American Express - Corporate Governance Case

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American Express
Chairman/CEO Influence and Outcomes


Table of Contents

American Express Overview3

James D. Robinson3

Success and Failures of Robinson3

Board Of Directors4

Decisions Required4

Candidates for CEO Position5

Robinson’s Strategy5

Decisions Of The Board5

Problems Faced By American Express6


Lessons Learnt7


American Express Overview

American Express Company (American Express), incorporated in 1965, is a global service company The Company’s principal products and services are charge and credit payment card products and travel-related services offered to consumers and businesses around the world. American Express Company and its principal operating subsidiary, American Express Travel Related Services Company, Inc. (TRS), are bank holding companies. It is principally engaged in businesses comprising four reportable operating segments: U.S. Card Services, International Card Services, Global Commercial Services, and Global Network & Merchant Services. Its range of products and services includes charge and credit card products, expense management products and services, consumer and business travel services, stored value products, such as Travelers Cheques and other prepaid products, network services, merchant acquisition and processing, point-of-sale, servicing and settlement, and marketing and information products and services for merchants, and fee services, including market and trend analyses and related consulting services, fraud prevention services, and the design of customized customer loyalty and rewards programs. In November 2010, it acquired Accertify Inc., a provider of solutions that help merchants combat fraudulent online and other card-not-present transactions.

James D. Robinson

In 1977, James D Robinson was appointed CEO and Chairman of American Express. He continued to hold this position till 1992. He outlined a vision of a financial empire that would offer all things to all people: charge cards, insurance brokerage services, money management, private banking. It would be unlike any other company ever formed, offering cradle-to-grave financial care for anyone in the world, anywhere in the world. The potential synergies were awe-inspiring: Shearson mutual funds and Fireman’s Fund insurance offered to American Express card holders; American Express travel planning offered to Shearson’s Wall St clients. The combinations seemed endless.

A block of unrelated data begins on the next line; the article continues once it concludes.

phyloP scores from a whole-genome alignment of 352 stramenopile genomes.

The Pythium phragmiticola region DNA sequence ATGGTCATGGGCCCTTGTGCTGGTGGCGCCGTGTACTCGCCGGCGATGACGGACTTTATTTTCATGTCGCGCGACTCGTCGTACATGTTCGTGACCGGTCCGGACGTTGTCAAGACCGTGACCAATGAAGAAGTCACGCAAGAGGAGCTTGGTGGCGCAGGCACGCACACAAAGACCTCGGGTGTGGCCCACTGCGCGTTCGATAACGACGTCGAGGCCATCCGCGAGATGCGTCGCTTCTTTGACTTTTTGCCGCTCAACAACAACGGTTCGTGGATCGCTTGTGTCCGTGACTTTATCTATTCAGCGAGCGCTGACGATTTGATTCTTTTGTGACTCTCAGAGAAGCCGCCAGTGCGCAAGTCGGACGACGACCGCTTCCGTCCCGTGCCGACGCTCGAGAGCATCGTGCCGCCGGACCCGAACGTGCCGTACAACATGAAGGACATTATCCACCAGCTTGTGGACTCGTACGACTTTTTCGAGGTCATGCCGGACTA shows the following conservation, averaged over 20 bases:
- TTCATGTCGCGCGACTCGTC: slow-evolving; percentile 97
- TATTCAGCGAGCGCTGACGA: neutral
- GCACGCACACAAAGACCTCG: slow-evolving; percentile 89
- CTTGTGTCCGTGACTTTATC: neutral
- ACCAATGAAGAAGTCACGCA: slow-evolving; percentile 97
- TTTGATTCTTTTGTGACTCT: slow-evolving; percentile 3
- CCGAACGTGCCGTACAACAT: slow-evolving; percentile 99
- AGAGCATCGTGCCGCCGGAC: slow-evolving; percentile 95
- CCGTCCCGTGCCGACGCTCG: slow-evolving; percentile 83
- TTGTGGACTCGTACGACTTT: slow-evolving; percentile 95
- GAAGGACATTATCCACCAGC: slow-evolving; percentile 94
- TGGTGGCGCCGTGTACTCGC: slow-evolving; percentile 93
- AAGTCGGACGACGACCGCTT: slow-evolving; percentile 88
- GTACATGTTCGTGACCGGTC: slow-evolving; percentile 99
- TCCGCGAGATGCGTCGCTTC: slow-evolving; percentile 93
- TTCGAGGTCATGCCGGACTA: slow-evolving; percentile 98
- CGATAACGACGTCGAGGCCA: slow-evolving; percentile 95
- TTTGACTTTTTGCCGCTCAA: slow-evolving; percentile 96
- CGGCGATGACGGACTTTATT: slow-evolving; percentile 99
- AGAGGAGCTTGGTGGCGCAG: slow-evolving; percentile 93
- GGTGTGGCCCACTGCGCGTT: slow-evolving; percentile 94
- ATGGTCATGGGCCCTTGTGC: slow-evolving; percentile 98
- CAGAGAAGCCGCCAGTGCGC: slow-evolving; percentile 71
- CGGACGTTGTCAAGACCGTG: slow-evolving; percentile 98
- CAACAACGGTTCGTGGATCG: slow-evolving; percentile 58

In his tenure he also strengthened the board with 17 new members making the board to become 19 members strong. The corporate governance of the organization was therefore assumed to be mature enough for clients, markets and shareholders to put in their trust.

Success and Failures of Robinson

American Express soon launched a strategy of acquisition in 1980s. It went through enlarging the empire through takeovers to many organizations and big brands in the financial world. Some of examples are:

• 1981 - Shearson, at a cost of nearly $1 billion

• 1981 - The Boston Company

• 1983 - Edmond Safra’s Trade Development Bank

• 1984 - Investors Diversified Services

• 1984 - Lehman Brothers Kuhn Loeb

• 1987 - E.F. Hutton & Co.

There were other instances where American Express could not turn the mark the deal successful; examples are:

• 1977 - Philadelphia Life.

• 1987–88 - Disney

• 1987–88 - The Book-of-the-Month Club.

• 1979 - McGraw-Hill.

While all the goals and acquisitions were targeted to increase the profitability of the organization, there were some major setbacks arising due to this:

• AmEx’s 36 years record of increasing profit broken in 1983, as Fireman’s fund declared $242m loss bringing down the company’s profit.

• Trade Development Bank was sold and an additional $8m penalty paid to Safra because of Robinson’s negative campaign against him.

• Boston Company confessed accounting...
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